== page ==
Even with a centralised system such as UCAS, applying to a university in the UK can feel like something of a chore. This is only made more complicated when applying to Oxford, Cambridge, and other top UK universities that incorporate added elements such as written work submissions, admissions tests, and/or interviews. With this in mind, our friends at Oxbridge Applications have put together this blog which takes you through the application process stage-by-stage, including important dates for your diary. Combine this with their Oxbridge Application Calendar to ensure that you’re on top of everything you need to get done over the coming months.


September is the month in which you will need to lay the groundwork and establish everything that your chosen course requires. It’s in September that most admissions test bookings open, so be sure to check out which tests you’re required to take and get booked in as soon as you can to avoid disappointment. The UCAS website also opens for the new round of applications during September, so you can begin filling out your basic details and getting set up to submit your application.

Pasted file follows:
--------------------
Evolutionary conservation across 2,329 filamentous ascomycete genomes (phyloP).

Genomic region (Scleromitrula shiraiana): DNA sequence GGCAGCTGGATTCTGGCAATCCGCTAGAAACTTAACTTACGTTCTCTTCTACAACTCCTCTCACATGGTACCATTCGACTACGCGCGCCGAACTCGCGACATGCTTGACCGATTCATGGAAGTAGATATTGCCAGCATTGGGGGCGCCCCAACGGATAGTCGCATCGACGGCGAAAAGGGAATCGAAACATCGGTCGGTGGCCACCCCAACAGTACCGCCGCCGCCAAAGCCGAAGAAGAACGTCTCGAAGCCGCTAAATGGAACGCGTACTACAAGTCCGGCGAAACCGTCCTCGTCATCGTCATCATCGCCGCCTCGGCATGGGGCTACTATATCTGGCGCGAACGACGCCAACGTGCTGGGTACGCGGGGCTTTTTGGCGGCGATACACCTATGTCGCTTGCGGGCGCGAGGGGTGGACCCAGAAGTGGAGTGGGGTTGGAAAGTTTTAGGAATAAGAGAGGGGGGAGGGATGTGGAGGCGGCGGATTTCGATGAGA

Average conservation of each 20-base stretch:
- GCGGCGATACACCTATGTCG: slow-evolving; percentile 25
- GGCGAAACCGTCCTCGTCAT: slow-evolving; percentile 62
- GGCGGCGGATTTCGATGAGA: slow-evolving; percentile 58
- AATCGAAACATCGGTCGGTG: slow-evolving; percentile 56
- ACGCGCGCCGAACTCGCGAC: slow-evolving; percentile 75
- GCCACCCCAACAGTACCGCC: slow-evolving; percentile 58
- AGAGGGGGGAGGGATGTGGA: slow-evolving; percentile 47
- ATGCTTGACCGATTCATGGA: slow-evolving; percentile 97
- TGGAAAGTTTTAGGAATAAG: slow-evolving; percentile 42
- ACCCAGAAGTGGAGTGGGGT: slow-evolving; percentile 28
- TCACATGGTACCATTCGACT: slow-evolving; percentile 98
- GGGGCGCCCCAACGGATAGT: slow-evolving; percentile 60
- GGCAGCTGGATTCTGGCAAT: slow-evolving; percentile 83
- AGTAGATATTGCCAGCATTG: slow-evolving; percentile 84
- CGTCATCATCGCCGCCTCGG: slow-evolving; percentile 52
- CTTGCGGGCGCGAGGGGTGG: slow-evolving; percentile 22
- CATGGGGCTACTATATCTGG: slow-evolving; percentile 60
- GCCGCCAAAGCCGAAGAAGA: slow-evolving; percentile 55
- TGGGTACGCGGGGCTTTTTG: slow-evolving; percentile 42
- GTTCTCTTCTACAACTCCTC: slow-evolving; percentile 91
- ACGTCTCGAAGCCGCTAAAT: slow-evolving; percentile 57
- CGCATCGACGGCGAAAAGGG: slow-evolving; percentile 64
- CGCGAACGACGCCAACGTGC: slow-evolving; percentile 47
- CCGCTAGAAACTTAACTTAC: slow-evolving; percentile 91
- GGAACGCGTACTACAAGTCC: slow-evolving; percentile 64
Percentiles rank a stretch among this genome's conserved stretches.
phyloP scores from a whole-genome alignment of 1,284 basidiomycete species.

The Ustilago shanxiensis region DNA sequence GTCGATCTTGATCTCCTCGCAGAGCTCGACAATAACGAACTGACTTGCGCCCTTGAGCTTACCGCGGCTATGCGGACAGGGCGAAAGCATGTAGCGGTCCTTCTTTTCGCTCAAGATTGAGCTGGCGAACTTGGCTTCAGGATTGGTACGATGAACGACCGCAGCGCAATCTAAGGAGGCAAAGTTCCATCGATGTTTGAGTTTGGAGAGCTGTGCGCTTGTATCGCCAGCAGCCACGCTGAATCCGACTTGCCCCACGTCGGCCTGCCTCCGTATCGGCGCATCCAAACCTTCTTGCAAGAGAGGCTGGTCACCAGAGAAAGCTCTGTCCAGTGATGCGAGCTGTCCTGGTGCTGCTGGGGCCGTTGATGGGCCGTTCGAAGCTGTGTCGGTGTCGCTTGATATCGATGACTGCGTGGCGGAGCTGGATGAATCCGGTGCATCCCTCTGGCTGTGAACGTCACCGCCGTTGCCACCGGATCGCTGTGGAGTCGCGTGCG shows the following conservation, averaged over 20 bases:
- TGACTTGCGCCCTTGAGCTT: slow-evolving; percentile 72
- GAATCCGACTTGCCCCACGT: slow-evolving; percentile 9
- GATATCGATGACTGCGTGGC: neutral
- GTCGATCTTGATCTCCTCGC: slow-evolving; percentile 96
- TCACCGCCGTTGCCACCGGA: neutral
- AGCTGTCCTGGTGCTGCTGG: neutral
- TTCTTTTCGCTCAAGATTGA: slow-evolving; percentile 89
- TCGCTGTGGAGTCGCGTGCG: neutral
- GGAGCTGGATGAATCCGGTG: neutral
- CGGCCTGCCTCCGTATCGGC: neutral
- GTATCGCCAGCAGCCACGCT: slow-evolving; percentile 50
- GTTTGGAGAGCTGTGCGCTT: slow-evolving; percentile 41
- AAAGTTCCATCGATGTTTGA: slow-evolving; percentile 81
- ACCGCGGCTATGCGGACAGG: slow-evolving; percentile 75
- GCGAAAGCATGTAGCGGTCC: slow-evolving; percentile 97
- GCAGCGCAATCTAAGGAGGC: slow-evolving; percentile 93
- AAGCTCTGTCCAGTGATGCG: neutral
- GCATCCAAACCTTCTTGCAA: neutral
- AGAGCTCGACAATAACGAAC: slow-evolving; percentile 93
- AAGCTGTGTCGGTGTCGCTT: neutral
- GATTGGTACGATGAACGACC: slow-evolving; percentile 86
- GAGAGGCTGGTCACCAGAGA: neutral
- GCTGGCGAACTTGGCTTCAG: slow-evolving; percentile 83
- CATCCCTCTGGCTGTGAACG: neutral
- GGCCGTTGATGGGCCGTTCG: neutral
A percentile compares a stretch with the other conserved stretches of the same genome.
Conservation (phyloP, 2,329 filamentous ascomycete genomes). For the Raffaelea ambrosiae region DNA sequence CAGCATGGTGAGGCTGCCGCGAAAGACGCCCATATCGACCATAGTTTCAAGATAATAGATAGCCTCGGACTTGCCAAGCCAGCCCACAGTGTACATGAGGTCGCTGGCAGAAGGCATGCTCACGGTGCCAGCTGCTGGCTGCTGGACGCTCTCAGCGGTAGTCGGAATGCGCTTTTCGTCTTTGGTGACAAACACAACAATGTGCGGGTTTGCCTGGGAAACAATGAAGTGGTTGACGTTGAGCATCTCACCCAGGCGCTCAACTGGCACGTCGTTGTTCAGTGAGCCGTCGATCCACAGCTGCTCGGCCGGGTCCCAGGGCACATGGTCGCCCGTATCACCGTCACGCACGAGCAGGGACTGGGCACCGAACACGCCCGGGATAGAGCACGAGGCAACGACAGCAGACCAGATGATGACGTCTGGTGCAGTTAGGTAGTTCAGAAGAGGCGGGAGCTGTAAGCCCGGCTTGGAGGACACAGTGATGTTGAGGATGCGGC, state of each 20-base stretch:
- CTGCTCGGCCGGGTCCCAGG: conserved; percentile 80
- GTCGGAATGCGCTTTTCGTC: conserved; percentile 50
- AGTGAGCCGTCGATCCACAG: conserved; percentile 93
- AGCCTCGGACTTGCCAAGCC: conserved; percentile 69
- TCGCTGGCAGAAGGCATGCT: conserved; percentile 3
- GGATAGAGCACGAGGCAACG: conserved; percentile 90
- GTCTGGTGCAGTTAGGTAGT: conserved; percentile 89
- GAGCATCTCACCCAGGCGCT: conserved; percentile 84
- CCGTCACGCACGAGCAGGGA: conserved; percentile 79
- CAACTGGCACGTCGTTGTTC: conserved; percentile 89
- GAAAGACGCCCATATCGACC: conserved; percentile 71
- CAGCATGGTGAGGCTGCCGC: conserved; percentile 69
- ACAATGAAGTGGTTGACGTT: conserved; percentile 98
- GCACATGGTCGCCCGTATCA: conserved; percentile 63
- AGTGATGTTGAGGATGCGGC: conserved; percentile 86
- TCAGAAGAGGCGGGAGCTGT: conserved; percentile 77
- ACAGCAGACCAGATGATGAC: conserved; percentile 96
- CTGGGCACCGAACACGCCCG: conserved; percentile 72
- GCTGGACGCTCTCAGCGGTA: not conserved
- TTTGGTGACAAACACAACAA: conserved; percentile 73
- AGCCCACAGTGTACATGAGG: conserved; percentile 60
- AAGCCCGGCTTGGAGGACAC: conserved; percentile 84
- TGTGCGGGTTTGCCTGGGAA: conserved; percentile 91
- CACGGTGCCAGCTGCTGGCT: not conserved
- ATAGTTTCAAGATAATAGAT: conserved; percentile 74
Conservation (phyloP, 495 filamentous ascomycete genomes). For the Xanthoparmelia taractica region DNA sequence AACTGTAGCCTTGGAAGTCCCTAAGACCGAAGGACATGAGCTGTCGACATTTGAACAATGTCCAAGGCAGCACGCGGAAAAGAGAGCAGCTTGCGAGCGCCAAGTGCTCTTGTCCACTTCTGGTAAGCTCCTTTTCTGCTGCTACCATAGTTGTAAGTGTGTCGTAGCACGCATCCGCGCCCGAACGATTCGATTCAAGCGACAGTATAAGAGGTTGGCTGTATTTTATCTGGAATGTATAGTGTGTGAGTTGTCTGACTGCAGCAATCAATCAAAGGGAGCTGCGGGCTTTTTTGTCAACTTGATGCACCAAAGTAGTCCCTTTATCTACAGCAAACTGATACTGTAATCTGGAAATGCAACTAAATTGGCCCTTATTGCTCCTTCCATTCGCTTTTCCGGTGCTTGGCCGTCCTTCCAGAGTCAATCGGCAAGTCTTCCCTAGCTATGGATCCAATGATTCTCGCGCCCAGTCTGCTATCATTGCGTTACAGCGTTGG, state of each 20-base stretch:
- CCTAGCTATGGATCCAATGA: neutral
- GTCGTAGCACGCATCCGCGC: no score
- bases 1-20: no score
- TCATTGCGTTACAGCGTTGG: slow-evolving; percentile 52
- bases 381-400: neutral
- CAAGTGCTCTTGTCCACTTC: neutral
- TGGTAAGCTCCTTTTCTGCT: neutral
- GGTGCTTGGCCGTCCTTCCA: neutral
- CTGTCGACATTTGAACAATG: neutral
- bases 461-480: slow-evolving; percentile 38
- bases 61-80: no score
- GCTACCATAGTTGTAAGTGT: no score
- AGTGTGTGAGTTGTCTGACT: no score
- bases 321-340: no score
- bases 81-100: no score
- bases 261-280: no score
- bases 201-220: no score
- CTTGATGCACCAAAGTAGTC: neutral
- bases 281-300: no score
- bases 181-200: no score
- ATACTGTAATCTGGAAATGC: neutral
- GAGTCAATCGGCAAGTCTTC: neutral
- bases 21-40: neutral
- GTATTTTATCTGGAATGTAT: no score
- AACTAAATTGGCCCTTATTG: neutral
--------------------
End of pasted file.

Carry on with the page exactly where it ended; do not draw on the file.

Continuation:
By the end of September you should have: Decided on your five university/course choices, registered and begun filling out your UCAS form, come close to finalising your Personal Statement, researched and registered for any admissions tests.

Top Personal Statement Tips

Get Started:

As difficult as a personal statement can be, getting started is often the most difficult part. You my spend hours, days, weeks, even, sitting thinking about what you could possibly say about yourself or your academic journey so far. It’s important to remember that feeling apprehensive like this is totally normal! The key to getting started is, perhaps obviously, to just start. This may sound silly to say, but it’s easy to get caught up wanting to read just one more book, or watch just one more documentary, but even if you’ve not got through all the material you wanted to, start getting ideas down on paper and the ideas will flow a lot more easily. Why not begin by making a list of all the things you want to mention in your personal statement? Getting your thoughts down in writing is a big first step, and we promise you’ll feel a lot better about the personal statement once this step is done.